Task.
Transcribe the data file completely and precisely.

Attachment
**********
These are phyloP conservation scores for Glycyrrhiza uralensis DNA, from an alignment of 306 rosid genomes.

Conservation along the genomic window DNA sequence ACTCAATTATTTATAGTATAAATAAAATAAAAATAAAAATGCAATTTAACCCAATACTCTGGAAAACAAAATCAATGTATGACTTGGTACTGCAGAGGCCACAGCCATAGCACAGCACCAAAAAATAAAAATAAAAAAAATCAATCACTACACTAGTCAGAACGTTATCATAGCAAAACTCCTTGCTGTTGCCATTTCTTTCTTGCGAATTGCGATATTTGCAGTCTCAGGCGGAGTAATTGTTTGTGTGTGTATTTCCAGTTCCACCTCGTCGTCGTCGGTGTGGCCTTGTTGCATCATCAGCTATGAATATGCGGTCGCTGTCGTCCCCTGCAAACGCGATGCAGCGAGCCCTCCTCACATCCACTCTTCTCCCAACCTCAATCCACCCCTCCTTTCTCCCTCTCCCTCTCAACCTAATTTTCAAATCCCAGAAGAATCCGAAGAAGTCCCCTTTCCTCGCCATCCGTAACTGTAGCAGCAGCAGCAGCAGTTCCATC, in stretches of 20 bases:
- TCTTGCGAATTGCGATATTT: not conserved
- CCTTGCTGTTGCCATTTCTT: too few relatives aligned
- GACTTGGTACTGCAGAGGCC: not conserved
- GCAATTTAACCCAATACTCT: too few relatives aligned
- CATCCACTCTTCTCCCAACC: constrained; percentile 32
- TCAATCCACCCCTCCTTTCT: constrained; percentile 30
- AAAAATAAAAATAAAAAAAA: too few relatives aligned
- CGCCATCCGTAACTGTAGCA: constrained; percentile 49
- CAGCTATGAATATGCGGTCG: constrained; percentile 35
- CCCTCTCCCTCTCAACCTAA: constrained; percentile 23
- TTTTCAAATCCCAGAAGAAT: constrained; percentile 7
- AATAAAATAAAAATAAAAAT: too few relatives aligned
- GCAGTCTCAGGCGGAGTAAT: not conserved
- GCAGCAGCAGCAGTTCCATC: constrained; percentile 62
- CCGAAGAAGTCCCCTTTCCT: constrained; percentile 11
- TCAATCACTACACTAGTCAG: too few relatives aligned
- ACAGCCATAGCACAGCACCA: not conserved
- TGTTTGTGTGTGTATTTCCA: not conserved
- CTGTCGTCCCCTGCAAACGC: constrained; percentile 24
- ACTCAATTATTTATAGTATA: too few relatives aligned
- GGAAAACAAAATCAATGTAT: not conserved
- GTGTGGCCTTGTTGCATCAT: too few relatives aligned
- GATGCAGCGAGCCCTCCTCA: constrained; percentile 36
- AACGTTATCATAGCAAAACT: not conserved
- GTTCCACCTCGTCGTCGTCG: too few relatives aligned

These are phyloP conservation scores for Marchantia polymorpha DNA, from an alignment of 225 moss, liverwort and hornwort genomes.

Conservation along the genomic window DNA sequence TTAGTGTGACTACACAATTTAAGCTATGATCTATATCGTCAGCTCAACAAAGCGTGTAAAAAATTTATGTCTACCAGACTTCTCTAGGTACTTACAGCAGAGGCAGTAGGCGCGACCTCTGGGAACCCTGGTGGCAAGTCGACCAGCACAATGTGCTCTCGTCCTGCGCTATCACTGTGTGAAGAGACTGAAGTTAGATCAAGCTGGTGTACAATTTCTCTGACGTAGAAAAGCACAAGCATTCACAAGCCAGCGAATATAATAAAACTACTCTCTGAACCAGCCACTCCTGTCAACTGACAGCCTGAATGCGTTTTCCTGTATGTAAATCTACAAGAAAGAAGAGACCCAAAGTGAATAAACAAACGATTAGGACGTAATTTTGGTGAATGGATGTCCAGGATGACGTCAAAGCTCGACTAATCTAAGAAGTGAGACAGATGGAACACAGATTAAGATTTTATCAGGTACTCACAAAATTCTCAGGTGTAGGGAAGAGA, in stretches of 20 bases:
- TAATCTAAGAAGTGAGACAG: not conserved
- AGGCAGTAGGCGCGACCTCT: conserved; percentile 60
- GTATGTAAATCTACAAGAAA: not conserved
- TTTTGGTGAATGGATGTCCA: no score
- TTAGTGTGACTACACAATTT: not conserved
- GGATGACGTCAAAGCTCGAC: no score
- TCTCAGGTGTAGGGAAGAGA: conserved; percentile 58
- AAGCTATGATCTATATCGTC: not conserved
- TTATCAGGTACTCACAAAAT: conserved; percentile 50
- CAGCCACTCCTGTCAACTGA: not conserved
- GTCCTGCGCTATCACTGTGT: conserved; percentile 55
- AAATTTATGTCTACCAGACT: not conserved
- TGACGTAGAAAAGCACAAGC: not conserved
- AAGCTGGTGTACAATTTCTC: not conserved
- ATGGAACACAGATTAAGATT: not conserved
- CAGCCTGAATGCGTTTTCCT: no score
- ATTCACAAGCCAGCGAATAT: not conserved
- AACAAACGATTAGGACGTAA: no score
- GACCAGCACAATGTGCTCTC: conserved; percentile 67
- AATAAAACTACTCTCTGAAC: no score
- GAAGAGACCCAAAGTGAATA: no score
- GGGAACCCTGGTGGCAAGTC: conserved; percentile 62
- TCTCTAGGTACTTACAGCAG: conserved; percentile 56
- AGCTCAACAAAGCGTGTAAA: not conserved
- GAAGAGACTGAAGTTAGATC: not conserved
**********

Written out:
These are phyloP conservation scores for Glycyrrhiza uralensis DNA, from an alignment of 306 rosid genomes.

Conservation along the genomic window DNA sequence ACTCAATTATTTATAGTATAAATAAAATAAAAATAAAAATGCAATTTAACCCAATACTCTGGAAAACAAAATCAATGTATGACTTGGTACTGCAGAGGCCACAGCCATAGCACAGCACCAAAAAATAAAAATAAAAAAAATCAATCACTACACTAGTCAGAACGTTATCATAGCAAAACTCCTTGCTGTTGCCATTTCTTTCTTGCGAATTGCGATATTTGCAGTCTCAGGCGGAGTAATTGTTTGTGTGTGTATTTCCAGTTCCACCTCGTCGTCGTCGGTGTGGCCTTGTTGCATCATCAGCTATGAATATGCGGTCGCTGTCGTCCCCTGCAAACGCGATGCAGCGAGCCCTCCTCACATCCACTCTTCTCCCAACCTCAATCCACCCCTCCTTTCTCCCTCTCCCTCTCAACCTAATTTTCAAATCCCAGAAGAATCCGAAGAAGTCCCCTTTCCTCGCCATCCGTAACTGTAGCAGCAGCAGCAGCAGTTCCATC, in stretches of 20 bases:
- TCTTGCGAATTGCGATATTT: not conserved
- CCTTGCTGTTGCCATTTCTT: too few relatives aligned
- GACTTGGTACTGCAGAGGCC: not conserved
- GCAATTTAACCCAATACTCT: too few relatives aligned
- CATCCACTCTTCTCCCAACC: constrained; percentile 32
- TCAATCCACCCCTCCTTTCT: constrained; percentile 30
- AAAAATAAAAATAAAAAAAA: too few relatives aligned
- CGCCATCCGTAACTGTAGCA: constrained; percentile 49
- CAGCTATGAATATGCGGTCG: constrained; percentile 35
- CCCTCTCCCTCTCAACCTAA: constrained; percentile 23
- TTTTCAAATCCCAGAAGAAT: constrained; percentile 7
- AATAAAATAAAAATAAAAAT: too few relatives aligned
- GCAGTCTCAGGCGGAGTAAT: not conserved
- GCAGCAGCAGCAGTTCCATC: constrained; percentile 62
- CCGAAGAAGTCCCCTTTCCT: constrained; percentile 11
- TCAATCACTACACTAGTCAG: too few relatives aligned
- ACAGCCATAGCACAGCACCA: not conserved
- TGTTTGTGTGTGTATTTCCA: not conserved
- CTGTCGTCCCCTGCAAACGC: constrained; percentile 24
- ACTCAATTATTTATAGTATA: too few relatives aligned
- GGAAAACAAAATCAATGTAT: not conserved
- GTGTGGCCTTGTTGCATCAT: too few relatives aligned
- GATGCAGCGAGCCCTCCTCA: constrained; percentile 36
- AACGTTATCATAGCAAAACT: not conserved
- GTTCCACCTCGTCGTCGTCG: too few relatives aligned

These are phyloP conservation scores for Marchantia polymorpha DNA, from an alignment of 225 moss, liverwort and hornwort genomes.

Conservation along the genomic window DNA sequence TTAGTGTGACTACACAATTTAAGCTATGATCTATATCGTCAGCTCAACAAAGCGTGTAAAAAATTTATGTCTACCAGACTTCTCTAGGTACTTACAGCAGAGGCAGTAGGCGCGACCTCTGGGAACCCTGGTGGCAAGTCGACCAGCACAATGTGCTCTCGTCCTGCGCTATCACTGTGTGAAGAGACTGAAGTTAGATCAAGCTGGTGTACAATTTCTCTGACGTAGAAAAGCACAAGCATTCACAAGCCAGCGAATATAATAAAACTACTCTCTGAACCAGCCACTCCTGTCAACTGACAGCCTGAATGCGTTTTCCTGTATGTAAATCTACAAGAAAGAAGAGACCCAAAGTGAATAAACAAACGATTAGGACGTAATTTTGGTGAATGGATGTCCAGGATGACGTCAAAGCTCGACTAATCTAAGAAGTGAGACAGATGGAACACAGATTAAGATTTTATCAGGTACTCACAAAATTCTCAGGTGTAGGGAAGAGA, in stretches of 20 bases:
- TAATCTAAGAAGTGAGACAG: not conserved
- AGGCAGTAGGCGCGACCTCT: conserved; percentile 60
- GTATGTAAATCTACAAGAAA: not conserved
- TTTTGGTGAATGGATGTCCA: no score
- TTAGTGTGACTACACAATTT: not conserved
- GGATGACGTCAAAGCTCGAC: no score
- TCTCAGGTGTAGGGAAGAGA: conserved; percentile 58
- AAGCTATGATCTATATCGTC: not conserved
- TTATCAGGTACTCACAAAAT: conserved; percentile 50
- CAGCCACTCCTGTCAACTGA: not conserved
- GTCCTGCGCTATCACTGTGT: conserved; percentile 55
- AAATTTATGTCTACCAGACT: not conserved
- TGACGTAGAAAAGCACAAGC: not conserved
- AAGCTGGTGTACAATTTCTC: not conserved
- ATGGAACACAGATTAAGATT: not conserved
- CAGCCTGAATGCGTTTTCCT: no score
- ATTCACAAGCCAGCGAATAT: not conserved
- AACAAACGATTAGGACGTAA: no score
- GACCAGCACAATGTGCTCTC: conserved; percentile 67
- AATAAAACTACTCTCTGAAC: no score
- GAAGAGACCCAAAGTGAATA: no score
- GGGAACCCTGGTGGCAAGTC: conserved; percentile 62
- TCTCTAGGTACTTACAGCAG: conserved; percentile 56
- AGCTCAACAAAGCGTGTAAA: not conserved
- GAAGAGACTGAAGTTAGATC: not conserved